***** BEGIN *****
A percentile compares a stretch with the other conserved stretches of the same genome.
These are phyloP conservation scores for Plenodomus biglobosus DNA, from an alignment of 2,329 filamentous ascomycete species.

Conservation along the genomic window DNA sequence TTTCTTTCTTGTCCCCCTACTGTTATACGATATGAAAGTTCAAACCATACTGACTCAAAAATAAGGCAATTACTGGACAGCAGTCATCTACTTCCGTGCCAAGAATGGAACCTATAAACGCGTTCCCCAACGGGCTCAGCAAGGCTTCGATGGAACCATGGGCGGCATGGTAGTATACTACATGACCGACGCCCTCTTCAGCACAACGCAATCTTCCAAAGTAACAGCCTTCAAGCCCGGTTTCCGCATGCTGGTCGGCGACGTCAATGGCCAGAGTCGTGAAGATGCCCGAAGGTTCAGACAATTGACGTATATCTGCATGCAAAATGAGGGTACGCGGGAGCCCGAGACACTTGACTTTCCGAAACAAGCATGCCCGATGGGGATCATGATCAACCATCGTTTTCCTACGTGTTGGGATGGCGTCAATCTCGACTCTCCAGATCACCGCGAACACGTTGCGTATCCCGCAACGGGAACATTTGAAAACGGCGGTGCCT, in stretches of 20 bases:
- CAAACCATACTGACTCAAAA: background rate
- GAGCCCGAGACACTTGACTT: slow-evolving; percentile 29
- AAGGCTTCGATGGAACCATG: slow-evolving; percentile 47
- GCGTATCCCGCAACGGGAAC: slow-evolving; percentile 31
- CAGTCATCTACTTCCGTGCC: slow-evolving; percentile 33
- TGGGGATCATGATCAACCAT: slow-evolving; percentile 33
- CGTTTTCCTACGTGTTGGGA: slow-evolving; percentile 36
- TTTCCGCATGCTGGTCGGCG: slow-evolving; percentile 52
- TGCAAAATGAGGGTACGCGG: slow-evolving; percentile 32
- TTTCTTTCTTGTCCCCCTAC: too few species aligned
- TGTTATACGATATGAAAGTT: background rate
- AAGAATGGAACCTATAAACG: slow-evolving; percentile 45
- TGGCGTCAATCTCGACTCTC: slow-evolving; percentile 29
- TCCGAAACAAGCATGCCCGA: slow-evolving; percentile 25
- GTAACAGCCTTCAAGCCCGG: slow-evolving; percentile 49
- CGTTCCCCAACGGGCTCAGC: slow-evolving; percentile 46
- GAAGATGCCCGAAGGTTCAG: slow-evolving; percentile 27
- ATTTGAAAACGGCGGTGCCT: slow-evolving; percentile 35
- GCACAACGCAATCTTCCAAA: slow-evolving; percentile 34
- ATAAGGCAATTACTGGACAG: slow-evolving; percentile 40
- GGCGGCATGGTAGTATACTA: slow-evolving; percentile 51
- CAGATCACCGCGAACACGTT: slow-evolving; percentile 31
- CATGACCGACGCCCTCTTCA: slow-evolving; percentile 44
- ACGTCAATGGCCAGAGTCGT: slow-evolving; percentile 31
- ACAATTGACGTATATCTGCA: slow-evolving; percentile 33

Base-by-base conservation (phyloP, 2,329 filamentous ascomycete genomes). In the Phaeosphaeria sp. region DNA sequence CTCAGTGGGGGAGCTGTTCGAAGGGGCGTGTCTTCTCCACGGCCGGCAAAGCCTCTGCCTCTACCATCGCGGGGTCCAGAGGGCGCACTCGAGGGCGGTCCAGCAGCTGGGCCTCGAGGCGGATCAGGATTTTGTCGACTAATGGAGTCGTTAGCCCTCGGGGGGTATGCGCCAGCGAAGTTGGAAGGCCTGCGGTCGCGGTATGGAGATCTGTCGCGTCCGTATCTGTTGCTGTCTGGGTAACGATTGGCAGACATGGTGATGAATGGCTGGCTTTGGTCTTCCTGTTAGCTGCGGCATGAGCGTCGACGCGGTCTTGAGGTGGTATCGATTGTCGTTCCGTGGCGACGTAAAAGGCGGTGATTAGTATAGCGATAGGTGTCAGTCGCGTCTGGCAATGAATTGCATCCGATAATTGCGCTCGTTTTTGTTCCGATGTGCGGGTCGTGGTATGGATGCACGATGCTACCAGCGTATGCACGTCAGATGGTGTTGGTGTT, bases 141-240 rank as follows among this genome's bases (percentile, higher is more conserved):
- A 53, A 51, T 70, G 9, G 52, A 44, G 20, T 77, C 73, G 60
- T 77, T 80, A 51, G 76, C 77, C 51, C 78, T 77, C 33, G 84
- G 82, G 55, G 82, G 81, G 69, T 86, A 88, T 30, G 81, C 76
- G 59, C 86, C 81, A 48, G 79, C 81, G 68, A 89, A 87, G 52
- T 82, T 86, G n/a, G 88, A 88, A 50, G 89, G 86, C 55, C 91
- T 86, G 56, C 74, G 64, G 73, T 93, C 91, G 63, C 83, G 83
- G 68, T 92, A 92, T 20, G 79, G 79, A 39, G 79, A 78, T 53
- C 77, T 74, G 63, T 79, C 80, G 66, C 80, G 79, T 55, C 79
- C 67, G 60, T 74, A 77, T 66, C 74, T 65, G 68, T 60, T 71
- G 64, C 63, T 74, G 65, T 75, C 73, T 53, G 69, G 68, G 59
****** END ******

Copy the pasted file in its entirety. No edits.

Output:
A percentile compares a stretch with the other conserved stretches of the same genome.
These are phyloP conservation scores for Plenodomus biglobosus DNA, from an alignment of 2,329 filamentous ascomycete species.

Conservation along the genomic window DNA sequence TTTCTTTCTTGTCCCCCTACTGTTATACGATATGAAAGTTCAAACCATACTGACTCAAAAATAAGGCAATTACTGGACAGCAGTCATCTACTTCCGTGCCAAGAATGGAACCTATAAACGCGTTCCCCAACGGGCTCAGCAAGGCTTCGATGGAACCATGGGCGGCATGGTAGTATACTACATGACCGACGCCCTCTTCAGCACAACGCAATCTTCCAAAGTAACAGCCTTCAAGCCCGGTTTCCGCATGCTGGTCGGCGACGTCAATGGCCAGAGTCGTGAAGATGCCCGAAGGTTCAGACAATTGACGTATATCTGCATGCAAAATGAGGGTACGCGGGAGCCCGAGACACTTGACTTTCCGAAACAAGCATGCCCGATGGGGATCATGATCAACCATCGTTTTCCTACGTGTTGGGATGGCGTCAATCTCGACTCTCCAGATCACCGCGAACACGTTGCGTATCCCGCAACGGGAACATTTGAAAACGGCGGTGCCT, in stretches of 20 bases:
- CAAACCATACTGACTCAAAA: background rate
- GAGCCCGAGACACTTGACTT: slow-evolving; percentile 29
- AAGGCTTCGATGGAACCATG: slow-evolving; percentile 47
- GCGTATCCCGCAACGGGAAC: slow-evolving; percentile 31
- CAGTCATCTACTTCCGTGCC: slow-evolving; percentile 33
- TGGGGATCATGATCAACCAT: slow-evolving; percentile 33
- CGTTTTCCTACGTGTTGGGA: slow-evolving; percentile 36
- TTTCCGCATGCTGGTCGGCG: slow-evolving; percentile 52
- TGCAAAATGAGGGTACGCGG: slow-evolving; percentile 32
- TTTCTTTCTTGTCCCCCTAC: too few species aligned
- TGTTATACGATATGAAAGTT: background rate
- AAGAATGGAACCTATAAACG: slow-evolving; percentile 45
- TGGCGTCAATCTCGACTCTC: slow-evolving; percentile 29
- TCCGAAACAAGCATGCCCGA: slow-evolving; percentile 25
- GTAACAGCCTTCAAGCCCGG: slow-evolving; percentile 49
- CGTTCCCCAACGGGCTCAGC: slow-evolving; percentile 46
- GAAGATGCCCGAAGGTTCAG: slow-evolving; percentile 27
- ATTTGAAAACGGCGGTGCCT: slow-evolving; percentile 35
- GCACAACGCAATCTTCCAAA: slow-evolving; percentile 34
- ATAAGGCAATTACTGGACAG: slow-evolving; percentile 40
- GGCGGCATGGTAGTATACTA: slow-evolving; percentile 51
- CAGATCACCGCGAACACGTT: slow-evolving; percentile 31
- CATGACCGACGCCCTCTTCA: slow-evolving; percentile 44
- ACGTCAATGGCCAGAGTCGT: slow-evolving; percentile 31
- ACAATTGACGTATATCTGCA: slow-evolving; percentile 33

Base-by-base conservation (phyloP, 2,329 filamentous ascomycete genomes). In the Phaeosphaeria sp. region DNA sequence CTCAGTGGGGGAGCTGTTCGAAGGGGCGTGTCTTCTCCACGGCCGGCAAAGCCTCTGCCTCTACCATCGCGGGGTCCAGAGGGCGCACTCGAGGGCGGTCCAGCAGCTGGGCCTCGAGGCGGATCAGGATTTTGTCGACTAATGGAGTCGTTAGCCCTCGGGGGGTATGCGCCAGCGAAGTTGGAAGGCCTGCGGTCGCGGTATGGAGATCTGTCGCGTCCGTATCTGTTGCTGTCTGGGTAACGATTGGCAGACATGGTGATGAATGGCTGGCTTTGGTCTTCCTGTTAGCTGCGGCATGAGCGTCGACGCGGTCTTGAGGTGGTATCGATTGTCGTTCCGTGGCGACGTAAAAGGCGGTGATTAGTATAGCGATAGGTGTCAGTCGCGTCTGGCAATGAATTGCATCCGATAATTGCGCTCGTTTTTGTTCCGATGTGCGGGTCGTGGTATGGATGCACGATGCTACCAGCGTATGCACGTCAGATGGTGTTGGTGTT, bases 141-240 rank as follows among this genome's bases (percentile, higher is more conserved):
- A 53, A 51, T 70, G 9, G 52, A 44, G 20, T 77, C 73, G 60
- T 77, T 80, A 51, G 76, C 77, C 51, C 78, T 77, C 33, G 84
- G 82, G 55, G 82, G 81, G 69, T 86, A 88, T 30, G 81, C 76
- G 59, C 86, C 81, A 48, G 79, C 81, G 68, A 89, A 87, G 52
- T 82, T 86, G n/a, G 88, A 88, A 50, G 89, G 86, C 55, C 91
- T 86, G 56, C 74, G 64, G 73, T 93, C 91, G 63, C 83, G 83
- G 68, T 92, A 92, T 20, G 79, G 79, A 39, G 79, A 78, T 53
- C 77, T 74, G 63, T 79, C 80, G 66, C 80, G 79, T 55, C 79
- C 67, G 60, T 74, A 77, T 66, C 74, T 65, G 68, T 60, T 71
- G 64, C 63, T 74, G 65, T 75, C 73, T 53, G 69, G 68, G 59